Call Number
Material Type
Elmira - Steele Memorial Library 1 615.788 SHR Adult NonFiction Book

On Order



It's no secret that psychedelic drugs have the ability to cast light on the miraculous reality hidden within our psyche. Almost immediately after the discovery of LSD less than a hundred years ago, psychedelics began to play a crucial role in the quest to understand the link between mind and matter. With an uncanny ability to reveal the mind's remote frontiers and the unmapped areas of human consciousness, LSD and MDMA (better known as Ecstasy) have proven extraordinarily effective in treating anxiety disorders such as PTSD - yet the drugs remain illegal for millions of people who might benefit from them.

Anchoring Tom Shroder's Acid Test are the stories of Rick Doblin, the founder and executive director of the Multidisciplinary Association for Psychedelic Studies (MAPS), who has been fighting government prohibition of psychedelics for more than thirty years; Michael Mithoefer, a former emergency room physician, now a psychiatrist at the forefront of psychedelic therapy research; and his patient Nicholas Blackston, a former Marine who has suffered unfathomable mental anguish from the effects of brutal combat experiences in Iraq. All three men are passionate, relatable people; each flawed, each resilient, and each eccentric, yet very familiar and very human.

Acid Test cover the first heady years of experimentation in the fifties and sixties, through the backlash of the seventies and eighties, when the drug subculture exploded and uncontrolled use of street psychedelics led to a PR nightmare that created the drug stereotypes of the present day. Meticulously researched and astoundingly informative, this is at once a personal story of intertwining lives against an epic backdrop, and a compelling argument for the unprecedented healing properties of drugs that have for decades been characterized as dangerous, illicit substances.

Praise for Acid Test

' Acid Test is a superb book. The people Tom Shroder introduces us to are across-the-board fascinating, the reporting he's done is deep and persuasive, and the writing is dazzling. Best of all, though, is what any open-minded reader will feel after finishing Acid Test - In a world of hurt, here is a new version of hope.' David Finkel, Pulitzer Prize-winning author of The Good Soldiers and Thank You for Your Service

'If you think LSD is a relic of the sixties, or good for nothing except getting high, you need to read this riveting and important book. Tom Shroder is a fine journalist and a terrific writer; in Acid Test , he's written a book that should start a long-overdue national conversation, and someday may help to end a lot of unnecessary suffering.' Dave Barry, author of You Can Date Boys When You're Forty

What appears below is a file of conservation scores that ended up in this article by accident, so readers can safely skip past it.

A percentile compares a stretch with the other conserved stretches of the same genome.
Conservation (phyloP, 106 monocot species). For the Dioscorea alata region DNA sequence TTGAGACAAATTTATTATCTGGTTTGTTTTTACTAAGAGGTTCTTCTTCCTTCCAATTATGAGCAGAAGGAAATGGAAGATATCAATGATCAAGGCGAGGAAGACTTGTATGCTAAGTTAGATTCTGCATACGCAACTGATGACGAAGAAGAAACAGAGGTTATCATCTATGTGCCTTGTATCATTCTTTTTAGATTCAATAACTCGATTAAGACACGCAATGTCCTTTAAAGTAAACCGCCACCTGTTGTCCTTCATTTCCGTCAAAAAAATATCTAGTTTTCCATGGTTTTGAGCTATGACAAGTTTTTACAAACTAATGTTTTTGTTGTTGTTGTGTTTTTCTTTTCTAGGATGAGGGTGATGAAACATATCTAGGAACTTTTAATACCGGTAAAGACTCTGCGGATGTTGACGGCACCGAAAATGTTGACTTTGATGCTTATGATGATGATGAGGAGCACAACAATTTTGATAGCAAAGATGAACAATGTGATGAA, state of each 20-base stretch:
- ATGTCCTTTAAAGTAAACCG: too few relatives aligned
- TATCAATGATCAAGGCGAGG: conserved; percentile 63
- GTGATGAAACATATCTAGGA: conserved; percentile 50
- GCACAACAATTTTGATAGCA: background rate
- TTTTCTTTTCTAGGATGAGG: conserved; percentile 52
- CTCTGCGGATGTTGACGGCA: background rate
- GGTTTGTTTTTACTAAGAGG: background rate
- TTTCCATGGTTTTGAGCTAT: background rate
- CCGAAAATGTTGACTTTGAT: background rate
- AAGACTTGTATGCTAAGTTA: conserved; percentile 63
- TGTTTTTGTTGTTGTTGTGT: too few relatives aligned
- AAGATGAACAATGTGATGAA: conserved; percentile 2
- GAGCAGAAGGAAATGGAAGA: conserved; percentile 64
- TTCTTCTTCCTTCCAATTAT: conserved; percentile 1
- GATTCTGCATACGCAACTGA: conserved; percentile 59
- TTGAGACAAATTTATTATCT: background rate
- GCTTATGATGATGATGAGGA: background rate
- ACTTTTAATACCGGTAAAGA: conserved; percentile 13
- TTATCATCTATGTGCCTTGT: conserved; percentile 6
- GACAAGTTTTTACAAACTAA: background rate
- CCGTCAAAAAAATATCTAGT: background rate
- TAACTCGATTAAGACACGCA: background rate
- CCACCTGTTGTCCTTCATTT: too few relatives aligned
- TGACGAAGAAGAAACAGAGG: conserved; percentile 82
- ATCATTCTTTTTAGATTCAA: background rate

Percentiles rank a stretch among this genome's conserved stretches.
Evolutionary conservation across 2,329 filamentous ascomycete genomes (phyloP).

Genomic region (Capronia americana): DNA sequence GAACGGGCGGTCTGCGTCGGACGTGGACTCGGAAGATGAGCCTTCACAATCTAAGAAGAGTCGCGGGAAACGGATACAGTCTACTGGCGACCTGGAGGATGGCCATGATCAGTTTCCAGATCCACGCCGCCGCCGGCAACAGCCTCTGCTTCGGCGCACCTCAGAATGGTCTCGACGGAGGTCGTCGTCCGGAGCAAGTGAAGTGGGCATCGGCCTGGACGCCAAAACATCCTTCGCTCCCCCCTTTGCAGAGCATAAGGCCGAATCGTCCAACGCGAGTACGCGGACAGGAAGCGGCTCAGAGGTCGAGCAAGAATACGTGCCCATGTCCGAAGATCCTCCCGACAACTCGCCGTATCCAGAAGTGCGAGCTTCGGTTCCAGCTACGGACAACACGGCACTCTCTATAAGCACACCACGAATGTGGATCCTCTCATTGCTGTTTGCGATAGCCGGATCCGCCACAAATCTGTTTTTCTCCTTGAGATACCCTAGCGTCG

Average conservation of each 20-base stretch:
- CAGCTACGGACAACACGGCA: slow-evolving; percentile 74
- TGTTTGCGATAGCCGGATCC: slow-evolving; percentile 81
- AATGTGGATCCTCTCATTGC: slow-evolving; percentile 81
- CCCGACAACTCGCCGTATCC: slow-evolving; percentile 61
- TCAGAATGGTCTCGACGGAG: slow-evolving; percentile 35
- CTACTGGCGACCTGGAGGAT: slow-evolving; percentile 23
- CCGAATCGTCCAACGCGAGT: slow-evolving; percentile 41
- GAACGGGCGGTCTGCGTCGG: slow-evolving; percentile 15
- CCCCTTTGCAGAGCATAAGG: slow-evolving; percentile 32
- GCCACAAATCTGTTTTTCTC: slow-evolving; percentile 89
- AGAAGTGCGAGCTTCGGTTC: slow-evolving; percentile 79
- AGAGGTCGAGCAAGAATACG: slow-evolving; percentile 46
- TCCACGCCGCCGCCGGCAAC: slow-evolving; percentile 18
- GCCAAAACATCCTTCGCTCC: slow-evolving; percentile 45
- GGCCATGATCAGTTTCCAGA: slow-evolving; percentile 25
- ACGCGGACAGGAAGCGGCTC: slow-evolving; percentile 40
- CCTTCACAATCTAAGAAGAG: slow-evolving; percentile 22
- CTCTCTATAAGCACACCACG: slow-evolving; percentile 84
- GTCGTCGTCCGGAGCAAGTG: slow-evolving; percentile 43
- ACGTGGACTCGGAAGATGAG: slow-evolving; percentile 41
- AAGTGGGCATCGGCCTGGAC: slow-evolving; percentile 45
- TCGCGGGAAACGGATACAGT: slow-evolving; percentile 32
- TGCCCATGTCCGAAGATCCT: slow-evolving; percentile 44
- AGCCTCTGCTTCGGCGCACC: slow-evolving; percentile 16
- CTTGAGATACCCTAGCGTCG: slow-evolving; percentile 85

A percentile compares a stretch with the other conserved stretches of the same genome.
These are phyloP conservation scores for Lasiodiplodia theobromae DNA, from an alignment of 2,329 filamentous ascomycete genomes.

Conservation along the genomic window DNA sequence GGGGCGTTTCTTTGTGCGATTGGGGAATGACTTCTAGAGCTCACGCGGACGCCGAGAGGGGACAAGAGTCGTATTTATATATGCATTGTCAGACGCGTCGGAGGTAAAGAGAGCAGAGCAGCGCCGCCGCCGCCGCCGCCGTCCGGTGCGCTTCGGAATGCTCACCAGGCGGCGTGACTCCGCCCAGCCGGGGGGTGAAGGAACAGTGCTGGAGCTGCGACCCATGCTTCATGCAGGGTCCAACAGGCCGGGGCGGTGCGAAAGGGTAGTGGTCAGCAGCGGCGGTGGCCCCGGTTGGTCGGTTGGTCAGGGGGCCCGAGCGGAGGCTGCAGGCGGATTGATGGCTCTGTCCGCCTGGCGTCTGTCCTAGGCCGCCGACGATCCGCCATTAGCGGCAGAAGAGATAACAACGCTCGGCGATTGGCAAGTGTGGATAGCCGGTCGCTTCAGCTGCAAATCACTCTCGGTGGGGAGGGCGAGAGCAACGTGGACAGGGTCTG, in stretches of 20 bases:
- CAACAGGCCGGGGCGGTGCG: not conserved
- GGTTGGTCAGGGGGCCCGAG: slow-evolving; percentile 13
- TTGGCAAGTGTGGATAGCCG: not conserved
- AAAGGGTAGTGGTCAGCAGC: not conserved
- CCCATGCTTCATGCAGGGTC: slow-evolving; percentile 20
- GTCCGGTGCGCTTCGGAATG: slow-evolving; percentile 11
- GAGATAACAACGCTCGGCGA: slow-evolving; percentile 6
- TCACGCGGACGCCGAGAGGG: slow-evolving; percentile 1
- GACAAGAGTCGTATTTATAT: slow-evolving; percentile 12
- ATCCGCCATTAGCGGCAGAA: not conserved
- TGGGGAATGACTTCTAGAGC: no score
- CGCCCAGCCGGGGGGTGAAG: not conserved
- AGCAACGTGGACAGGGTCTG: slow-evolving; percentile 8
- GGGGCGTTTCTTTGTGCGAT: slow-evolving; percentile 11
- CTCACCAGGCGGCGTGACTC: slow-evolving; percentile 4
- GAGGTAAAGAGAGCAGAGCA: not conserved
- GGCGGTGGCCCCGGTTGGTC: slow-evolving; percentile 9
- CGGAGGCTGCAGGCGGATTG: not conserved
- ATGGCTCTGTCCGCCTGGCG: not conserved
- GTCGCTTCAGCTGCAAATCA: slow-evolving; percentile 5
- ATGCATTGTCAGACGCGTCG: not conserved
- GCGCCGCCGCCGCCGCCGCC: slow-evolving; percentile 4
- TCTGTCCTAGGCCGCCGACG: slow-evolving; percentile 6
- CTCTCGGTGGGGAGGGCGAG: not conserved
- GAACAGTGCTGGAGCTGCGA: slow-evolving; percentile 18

'A captivating narrative with irresistible characters. It will leave you wondering whether we have the moral right to oppose this breakthrough therapy.' Gene Weingarten, two-time Pulitzer Prize-winning author of The Fiddler in the Subway

' Acid Test is a trip of a different kind. Tom Shroder makes the hunt for relief from modern wars' biggest killers - depression and posttraumatic stress disorder - come alive in bright, unforgettable colors, characters, and emotions.' Dana Priest, Pulitzer Prize-winning investigative reporter and co-author of Top Secret America

'I read Acid Test with wonder and excitement. Wonder at seeing a controversial topic through Tom Shroder's fresh and lucid eyes. And excitement at the promise of healing that he reveals.' David Von Drehle, author of Rise to Greatness- Abraham Lincoln and America's Most Perilous Year

'Tom Shroder has written a book that is at once captivating and utterly

Author Notes

TOM SHRODER is an award-winning journalist, editor, and author of Old Souls , a classic study of the intersection between mysticism and science. As editor of The Washington Post Magazine , he conceived and edited two Pulitzer Prize--winning feature stories. His most recent editing project, Top Secret America: The Rise of the New American Security State , by Dana Priest and William Arkin, was a New York Times bestseller.

Reviews 2

Booklist Review

*Starred Review* In the 1960s, LSD was hyped and feared. Tripping on acid was dangerously unpredictable. In 1970, the psychedelic drug group including LSD was designated Schedule I (the most restrictive class of controlled substances), the same as heroin. Here journalist Shroder filters the psychedelic world. He explores the use and abuse of these drugs. He examines the motivations and personalities of those who investigate, advocate for, and consume these kinds of psychoactive chemicals. Shroder presents a compelling case for supporting responsible, rigorous research of psychedelic compounds. Although he discusses LSD, mescaline, ibogaine, and psilocybin, it is MDMA (Ecstasy) that garners special attention. That substance shows effectiveness (even after treatment with a single dose) and safety in treating the symptoms of post-traumatic stress disorder (PTSD), but larger studies are necessary. Shroder shares three very different stories about MDMA: a young veteran of the Iraq War suffering from severe PTSD, a compassionate psychiatrist-researcher, and the flamboyant leader of a movement to switch the drug to Schedule III status (which allows prescription by a doctor and permits clinical research). Empty your mind of any preconceptions about psychedelic drugs and enjoy a fascinating trip through the politics, science, history, and promise of these controversial chemical compounds.--Miksanek, Tony Copyright 2014 Booklist

Publisher's Weekly Review